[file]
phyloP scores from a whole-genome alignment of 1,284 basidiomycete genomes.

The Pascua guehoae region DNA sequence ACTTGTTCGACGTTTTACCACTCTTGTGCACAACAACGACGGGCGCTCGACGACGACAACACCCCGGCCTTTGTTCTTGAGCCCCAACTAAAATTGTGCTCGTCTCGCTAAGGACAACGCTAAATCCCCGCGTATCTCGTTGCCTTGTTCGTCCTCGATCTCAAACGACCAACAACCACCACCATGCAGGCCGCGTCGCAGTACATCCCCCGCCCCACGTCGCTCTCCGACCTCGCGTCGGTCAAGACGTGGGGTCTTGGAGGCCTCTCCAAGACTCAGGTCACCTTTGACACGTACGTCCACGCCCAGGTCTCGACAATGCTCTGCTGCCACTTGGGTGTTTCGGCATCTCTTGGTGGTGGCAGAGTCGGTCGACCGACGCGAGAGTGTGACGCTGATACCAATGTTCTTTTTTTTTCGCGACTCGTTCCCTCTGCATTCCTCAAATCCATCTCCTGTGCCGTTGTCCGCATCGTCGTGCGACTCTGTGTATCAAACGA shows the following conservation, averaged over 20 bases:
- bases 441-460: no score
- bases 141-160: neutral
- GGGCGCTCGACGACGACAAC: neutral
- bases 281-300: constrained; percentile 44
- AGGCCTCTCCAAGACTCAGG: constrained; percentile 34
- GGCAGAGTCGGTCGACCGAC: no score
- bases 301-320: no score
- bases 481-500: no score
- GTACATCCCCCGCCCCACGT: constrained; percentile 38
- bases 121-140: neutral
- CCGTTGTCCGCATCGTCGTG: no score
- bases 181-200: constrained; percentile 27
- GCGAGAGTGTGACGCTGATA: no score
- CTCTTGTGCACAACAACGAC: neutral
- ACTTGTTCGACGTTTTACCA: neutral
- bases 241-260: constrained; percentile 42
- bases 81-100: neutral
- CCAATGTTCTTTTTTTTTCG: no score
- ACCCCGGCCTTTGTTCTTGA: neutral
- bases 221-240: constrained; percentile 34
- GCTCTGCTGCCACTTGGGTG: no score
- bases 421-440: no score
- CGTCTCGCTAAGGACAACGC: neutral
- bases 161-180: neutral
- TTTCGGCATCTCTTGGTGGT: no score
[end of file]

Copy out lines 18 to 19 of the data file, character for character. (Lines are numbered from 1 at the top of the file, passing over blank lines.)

- bases 241-260: constrained; percentile 42
- bases 81-100: neutral